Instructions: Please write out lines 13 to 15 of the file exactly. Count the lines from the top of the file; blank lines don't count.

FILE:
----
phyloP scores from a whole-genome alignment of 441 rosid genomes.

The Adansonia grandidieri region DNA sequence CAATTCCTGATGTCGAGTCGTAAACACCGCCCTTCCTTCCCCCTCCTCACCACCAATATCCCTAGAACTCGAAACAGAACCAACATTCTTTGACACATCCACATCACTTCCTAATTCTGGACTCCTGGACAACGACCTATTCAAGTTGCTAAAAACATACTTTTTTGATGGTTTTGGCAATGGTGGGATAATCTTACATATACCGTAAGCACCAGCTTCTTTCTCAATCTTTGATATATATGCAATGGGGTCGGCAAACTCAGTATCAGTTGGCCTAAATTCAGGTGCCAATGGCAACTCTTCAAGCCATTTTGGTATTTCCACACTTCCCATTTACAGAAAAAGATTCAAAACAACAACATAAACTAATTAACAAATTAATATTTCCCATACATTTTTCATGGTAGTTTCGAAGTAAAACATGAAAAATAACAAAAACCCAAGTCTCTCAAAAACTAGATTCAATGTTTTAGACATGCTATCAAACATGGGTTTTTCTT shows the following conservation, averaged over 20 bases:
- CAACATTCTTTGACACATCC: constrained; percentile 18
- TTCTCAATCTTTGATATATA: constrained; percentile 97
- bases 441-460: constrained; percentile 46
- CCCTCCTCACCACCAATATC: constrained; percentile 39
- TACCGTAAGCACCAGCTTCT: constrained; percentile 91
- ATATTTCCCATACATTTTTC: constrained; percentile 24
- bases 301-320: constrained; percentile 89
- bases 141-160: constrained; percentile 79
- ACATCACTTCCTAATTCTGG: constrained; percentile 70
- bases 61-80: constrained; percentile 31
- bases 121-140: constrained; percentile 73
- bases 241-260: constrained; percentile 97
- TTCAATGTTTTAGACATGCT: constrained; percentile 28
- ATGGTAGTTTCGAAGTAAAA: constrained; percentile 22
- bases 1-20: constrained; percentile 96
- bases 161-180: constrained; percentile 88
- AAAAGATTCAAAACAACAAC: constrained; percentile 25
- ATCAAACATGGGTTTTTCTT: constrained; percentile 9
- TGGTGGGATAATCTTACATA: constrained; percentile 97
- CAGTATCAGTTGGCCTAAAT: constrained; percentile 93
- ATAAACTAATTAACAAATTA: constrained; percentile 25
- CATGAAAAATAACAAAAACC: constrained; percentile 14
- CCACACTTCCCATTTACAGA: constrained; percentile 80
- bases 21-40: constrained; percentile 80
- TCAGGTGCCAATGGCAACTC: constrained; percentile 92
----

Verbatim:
- bases 121-140: constrained; percentile 73
- bases 241-260: constrained; percentile 97
- TTCAATGTTTTAGACATGCT: constrained; percentile 28